An Unsinkable Titanic/Preface
It is the object of this work to show that, in our eagerness to make the ocean liner fast and luxurious, we have forgotten to make her safe.
The safest ocean liner was the Great Eastern; and she was built over fifty years ago. Her designer aimed to make the ship practically unsinkable—and he succeeded; for she passed through a more severe ordeal than the Titanic, survived it, and came into port under her own steam.
Since her day, the shipbuilder has eliminated all but one of the safety devices which made the Great Eastern a ship so difficult to sink. Nobody, not even the shipbuilders themselves, seemed to realise what was being done, until, suddenly, the world's finest vessel, in all the pride of her maiden voyage, struck an iceberg and went to the bottom in something over two and a half hours' time!
If we learn the lesson of this tragedy, we shall lose no time in getting back to first principles. We shall reintroduce in all future passenger ships those simple and effective elements of safety—the double skin, the longitudinal bulkhead, and the watertight deck—which, were conspicuous in the Great Eastern, and which alone can render such a ship as the Titanic unsinkable.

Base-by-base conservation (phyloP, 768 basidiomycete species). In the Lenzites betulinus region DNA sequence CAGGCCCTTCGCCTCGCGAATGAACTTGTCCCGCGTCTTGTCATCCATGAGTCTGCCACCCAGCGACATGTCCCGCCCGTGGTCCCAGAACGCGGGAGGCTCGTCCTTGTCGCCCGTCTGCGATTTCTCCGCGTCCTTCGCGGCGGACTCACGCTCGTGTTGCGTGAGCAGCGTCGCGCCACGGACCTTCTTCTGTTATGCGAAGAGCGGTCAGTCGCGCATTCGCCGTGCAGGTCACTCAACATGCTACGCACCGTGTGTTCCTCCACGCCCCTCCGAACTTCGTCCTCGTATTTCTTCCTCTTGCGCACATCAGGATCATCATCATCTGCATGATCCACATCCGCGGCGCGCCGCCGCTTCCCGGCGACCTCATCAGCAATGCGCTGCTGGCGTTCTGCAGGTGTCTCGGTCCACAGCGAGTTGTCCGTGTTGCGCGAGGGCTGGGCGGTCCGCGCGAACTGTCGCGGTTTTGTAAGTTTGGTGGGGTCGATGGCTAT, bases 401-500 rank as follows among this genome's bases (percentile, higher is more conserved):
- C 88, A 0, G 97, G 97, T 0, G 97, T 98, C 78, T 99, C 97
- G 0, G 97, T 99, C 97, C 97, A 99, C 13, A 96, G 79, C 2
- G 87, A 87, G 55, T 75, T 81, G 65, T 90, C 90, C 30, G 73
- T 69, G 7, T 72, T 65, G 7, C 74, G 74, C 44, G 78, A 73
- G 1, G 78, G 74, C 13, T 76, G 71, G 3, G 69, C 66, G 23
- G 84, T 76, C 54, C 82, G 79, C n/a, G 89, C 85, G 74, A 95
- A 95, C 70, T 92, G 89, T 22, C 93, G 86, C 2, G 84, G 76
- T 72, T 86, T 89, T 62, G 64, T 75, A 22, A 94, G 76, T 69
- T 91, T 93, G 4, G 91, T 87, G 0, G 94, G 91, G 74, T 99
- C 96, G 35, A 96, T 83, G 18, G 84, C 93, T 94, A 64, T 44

The author's acknowledgments are due to the "Scientific American" for many of the photographs and line drawings reproduced in this volume; to an article by Professor J. H. Biles, published in "Engineering," for material relating to the Board of Trade stipulations as to bulkheads; to Sir George C. V. Holmes and the Victoria and Albert Museum for data regarding the Great Eastern, published in "Ancient and Modern Ships"; to Naval Constructor R. H. M. Robinson, U.S.N., for permission to reproduce certain drawings from his work, "Naval Construction," and to Naval Constructor Henry Williams, U.S.N., who courteously read the proofs of this work and offered many valuable suggestions. The original wash and line drawings are by Mr. C. McKnight Smith.
J. B. W.
New York, June, 1912.